On the other hand, the short duration of some crashes might indicate non-antibody causation, perhaps something to do with cytokines.

    In my view every model out there has problems at this point. Its the science that will help sort them out.
     
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  8. Legendrew

    Legendrew Content team

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    After suffering with yet another migraine yesterday I got to wondering how this could tie in with autoimmunity/autoantibodies (for a few months now headaches/migraines have been my most troublesome symptom). I know from reading into this that migraines are a much more common problem for ME sufferes than the general population, with many suffering with them prior to Me, and wondered whether this is true in any other autoimmune disease. As I understand it migraines themselves are not fully understood but it is thought to be problems in bloodflow within the brain. For me at least, during a migraine now I also suffer from an increased internal tremor which I normally only experience after a lot of overexertion.
     
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  9. Marco

    Marco Old blackguard

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    It may not tie directly in with autoimmunity but it does tie in with neuroinflammation where neurotransmitters may be impacted by autoimmunity :

     
  10. froufox

    froufox Senior Member

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    Curiously, Ive also had a lot of these type of symptoms both prior to, and since becoming ill with ME, although in my case they've definitely been a lot more severe since becoming more ill. I was always prone to episodes of sleep paralysis throughout my life since i was a child, but Ive not had that for many yrs now, since my ME became more severe. However, since I became more severe, I started to get narcolepsy a LOT (not sure if it was "true" narcolepsy but it was an excessive desire to sleep and feels like you cannot control it ... it always seemed related to my gut/what i had eaten ... I thought it was due to "brain allergies"). Ive not had that for many yrs either now, but in the last 10 yrs or so, Ive the hypnagogic hallucinations quite regularly, and recently Ive had them almost every night. Again, in my case, taking antibiotics did lessen the frequency. But anyway its interesting how the symptoms of narcolepsy have changed over the course of my illness, if it is true narcolepsy, as ive never been diagnosed officially.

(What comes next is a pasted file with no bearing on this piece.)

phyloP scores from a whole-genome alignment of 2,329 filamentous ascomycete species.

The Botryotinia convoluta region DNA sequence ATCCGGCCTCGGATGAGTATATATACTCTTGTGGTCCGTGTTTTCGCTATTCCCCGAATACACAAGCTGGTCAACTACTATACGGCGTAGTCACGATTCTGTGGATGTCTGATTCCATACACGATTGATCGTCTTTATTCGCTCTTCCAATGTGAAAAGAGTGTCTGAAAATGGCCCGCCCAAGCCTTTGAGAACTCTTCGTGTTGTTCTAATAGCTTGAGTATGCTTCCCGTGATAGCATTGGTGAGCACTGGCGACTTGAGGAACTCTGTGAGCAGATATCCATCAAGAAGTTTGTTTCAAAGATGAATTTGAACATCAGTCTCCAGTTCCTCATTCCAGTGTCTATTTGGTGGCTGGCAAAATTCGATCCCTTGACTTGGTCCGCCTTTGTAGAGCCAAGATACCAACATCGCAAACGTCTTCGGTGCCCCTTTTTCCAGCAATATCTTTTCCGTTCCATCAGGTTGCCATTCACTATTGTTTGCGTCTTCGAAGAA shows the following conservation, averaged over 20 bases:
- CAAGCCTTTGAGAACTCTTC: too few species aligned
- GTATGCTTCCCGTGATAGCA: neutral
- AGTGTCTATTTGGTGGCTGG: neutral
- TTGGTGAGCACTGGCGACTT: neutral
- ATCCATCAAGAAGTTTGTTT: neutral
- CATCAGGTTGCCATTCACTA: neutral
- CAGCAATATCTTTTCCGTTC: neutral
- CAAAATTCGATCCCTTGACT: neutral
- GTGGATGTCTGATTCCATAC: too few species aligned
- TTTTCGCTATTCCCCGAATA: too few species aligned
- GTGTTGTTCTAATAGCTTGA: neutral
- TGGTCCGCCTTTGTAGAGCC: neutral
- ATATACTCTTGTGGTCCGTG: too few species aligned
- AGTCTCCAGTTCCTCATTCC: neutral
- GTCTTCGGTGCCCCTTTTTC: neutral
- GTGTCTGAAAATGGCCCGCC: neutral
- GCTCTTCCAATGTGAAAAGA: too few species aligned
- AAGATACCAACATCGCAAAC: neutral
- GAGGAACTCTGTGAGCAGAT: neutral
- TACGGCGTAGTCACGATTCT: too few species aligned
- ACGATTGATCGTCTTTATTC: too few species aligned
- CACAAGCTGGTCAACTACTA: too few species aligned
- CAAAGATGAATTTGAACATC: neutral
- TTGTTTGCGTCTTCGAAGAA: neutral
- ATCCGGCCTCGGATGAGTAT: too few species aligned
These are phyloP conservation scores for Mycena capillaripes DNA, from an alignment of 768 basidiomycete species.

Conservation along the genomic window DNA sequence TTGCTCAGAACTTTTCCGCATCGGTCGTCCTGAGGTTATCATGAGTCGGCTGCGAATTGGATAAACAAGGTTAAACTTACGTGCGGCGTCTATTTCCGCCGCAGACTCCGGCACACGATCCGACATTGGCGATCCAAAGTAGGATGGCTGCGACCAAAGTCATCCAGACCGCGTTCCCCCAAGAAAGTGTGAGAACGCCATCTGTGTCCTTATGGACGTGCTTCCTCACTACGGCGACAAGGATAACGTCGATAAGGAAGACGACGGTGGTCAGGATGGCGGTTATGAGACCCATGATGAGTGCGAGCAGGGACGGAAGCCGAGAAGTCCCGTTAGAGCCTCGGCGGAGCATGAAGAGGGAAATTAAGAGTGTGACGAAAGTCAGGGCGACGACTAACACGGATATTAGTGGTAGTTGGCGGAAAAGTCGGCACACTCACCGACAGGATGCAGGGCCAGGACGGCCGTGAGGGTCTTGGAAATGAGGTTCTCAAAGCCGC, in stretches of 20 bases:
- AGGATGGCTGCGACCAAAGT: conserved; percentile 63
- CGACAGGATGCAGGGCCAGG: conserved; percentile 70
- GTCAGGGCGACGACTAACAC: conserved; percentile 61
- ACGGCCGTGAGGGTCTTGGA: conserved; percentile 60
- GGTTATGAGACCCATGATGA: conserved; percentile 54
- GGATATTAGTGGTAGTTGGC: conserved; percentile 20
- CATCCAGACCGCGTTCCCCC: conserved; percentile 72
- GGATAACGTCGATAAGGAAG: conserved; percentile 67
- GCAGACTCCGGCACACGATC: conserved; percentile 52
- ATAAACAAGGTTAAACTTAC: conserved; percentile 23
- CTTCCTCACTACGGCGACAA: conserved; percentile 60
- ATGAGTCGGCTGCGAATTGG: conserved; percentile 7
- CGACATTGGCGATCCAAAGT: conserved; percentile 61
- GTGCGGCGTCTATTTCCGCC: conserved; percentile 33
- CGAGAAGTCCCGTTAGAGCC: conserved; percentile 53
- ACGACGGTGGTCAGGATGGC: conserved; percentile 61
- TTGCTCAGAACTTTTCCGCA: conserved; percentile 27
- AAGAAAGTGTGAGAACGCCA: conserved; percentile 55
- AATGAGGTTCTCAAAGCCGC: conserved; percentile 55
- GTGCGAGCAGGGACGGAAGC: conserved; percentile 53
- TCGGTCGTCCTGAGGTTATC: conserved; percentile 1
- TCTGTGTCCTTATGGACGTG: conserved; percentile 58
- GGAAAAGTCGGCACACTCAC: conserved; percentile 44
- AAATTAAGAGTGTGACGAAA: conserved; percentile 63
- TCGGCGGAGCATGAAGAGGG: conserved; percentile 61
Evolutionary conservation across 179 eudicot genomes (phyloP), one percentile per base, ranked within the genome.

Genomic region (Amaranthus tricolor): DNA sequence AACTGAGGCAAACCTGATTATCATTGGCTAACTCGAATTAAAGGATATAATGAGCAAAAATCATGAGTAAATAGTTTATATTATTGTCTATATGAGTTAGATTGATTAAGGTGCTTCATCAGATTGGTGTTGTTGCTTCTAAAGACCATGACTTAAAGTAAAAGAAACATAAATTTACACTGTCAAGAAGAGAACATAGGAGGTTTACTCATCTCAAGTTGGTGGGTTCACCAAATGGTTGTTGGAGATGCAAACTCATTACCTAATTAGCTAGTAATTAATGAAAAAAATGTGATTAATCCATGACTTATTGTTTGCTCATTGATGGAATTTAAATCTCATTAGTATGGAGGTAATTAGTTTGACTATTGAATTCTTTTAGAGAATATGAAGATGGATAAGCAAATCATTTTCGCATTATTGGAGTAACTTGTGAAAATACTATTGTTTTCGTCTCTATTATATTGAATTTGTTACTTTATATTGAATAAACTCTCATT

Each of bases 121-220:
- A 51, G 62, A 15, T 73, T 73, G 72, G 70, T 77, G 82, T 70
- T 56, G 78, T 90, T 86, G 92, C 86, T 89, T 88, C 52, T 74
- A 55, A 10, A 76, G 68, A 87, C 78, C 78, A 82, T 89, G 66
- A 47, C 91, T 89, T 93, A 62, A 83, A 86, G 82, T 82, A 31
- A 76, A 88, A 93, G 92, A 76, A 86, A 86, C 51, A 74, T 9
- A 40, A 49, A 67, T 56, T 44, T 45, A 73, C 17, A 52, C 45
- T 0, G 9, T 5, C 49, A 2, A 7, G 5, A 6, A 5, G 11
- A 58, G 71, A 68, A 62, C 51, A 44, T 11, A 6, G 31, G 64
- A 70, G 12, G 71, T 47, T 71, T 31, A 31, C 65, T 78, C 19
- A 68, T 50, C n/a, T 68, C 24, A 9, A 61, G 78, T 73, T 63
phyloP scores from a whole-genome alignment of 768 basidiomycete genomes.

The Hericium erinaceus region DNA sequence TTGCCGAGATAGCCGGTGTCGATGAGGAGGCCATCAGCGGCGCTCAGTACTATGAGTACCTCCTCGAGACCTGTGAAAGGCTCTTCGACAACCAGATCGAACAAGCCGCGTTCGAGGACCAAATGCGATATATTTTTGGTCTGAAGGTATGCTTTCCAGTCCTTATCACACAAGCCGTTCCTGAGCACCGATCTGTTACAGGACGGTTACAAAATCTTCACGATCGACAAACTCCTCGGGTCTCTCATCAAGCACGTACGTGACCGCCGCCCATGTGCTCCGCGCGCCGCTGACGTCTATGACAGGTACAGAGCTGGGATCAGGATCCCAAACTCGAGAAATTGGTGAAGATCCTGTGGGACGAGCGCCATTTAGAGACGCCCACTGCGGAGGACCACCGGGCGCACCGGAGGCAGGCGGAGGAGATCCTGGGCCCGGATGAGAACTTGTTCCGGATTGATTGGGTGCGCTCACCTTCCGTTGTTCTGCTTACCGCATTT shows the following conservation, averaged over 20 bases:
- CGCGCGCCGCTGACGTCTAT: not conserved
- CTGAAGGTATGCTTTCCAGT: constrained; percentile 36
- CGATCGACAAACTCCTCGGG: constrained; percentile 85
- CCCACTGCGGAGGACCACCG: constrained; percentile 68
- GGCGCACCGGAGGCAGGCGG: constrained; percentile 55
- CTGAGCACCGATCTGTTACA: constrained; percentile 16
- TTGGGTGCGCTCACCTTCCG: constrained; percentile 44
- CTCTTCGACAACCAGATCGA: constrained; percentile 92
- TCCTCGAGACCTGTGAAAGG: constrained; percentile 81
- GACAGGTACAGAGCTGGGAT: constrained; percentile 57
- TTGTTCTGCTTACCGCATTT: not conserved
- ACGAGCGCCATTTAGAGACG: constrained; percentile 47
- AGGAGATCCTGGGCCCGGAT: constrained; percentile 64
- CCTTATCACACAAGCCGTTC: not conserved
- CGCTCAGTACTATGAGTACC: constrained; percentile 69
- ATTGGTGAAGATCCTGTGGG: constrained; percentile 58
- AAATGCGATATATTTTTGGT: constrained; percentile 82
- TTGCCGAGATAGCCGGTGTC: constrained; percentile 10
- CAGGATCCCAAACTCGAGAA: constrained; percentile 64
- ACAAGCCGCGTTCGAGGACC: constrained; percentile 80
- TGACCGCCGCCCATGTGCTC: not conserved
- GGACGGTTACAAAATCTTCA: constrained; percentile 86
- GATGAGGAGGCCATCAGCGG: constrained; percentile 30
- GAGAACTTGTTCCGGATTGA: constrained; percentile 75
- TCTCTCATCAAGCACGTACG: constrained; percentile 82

sorry, this was a reply to Marco's post no. 359 on page 18, but i messed up on the quote thing!
     
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  11. user9876

    user9876 Senior Member

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    I did a little monte carlo simulation selecting people from a large set with the appropriate mix of profiles then looked at the distributions.
     
  12. Jonathan Edwards

    Jonathan Edwards Board Member

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    The remarkable thing about antibodies is that they are proteins which are all more or less identical except for their antigen binding sites, which are carried on the ends of two arms a bit like crab claws. The binding sites can be more or less any shape and so can mimic any other receptor or enzyme or adhesion protein you like, at least in theory. Some autoimmune diseases are easy to explain. In people with antibodies to the basal layer of skin they makes the skin come off in blisters - not too puzzling. In RA things are more subtle because the antibodies are not in fact against joints. They seem to cause the problems they do by forming small complexes that happen to bind a particular receptor. That receptor turns out to be present in joints, pericardium, pleura, lung, eye sclera, subcutaneous tissue, but only at pressure points, bone marrow, lymph node and spleen. And the disease affects those 9 places and nowhere else much. It was finding something that was present at all 9 sites that led us to the B cell story and rituximab.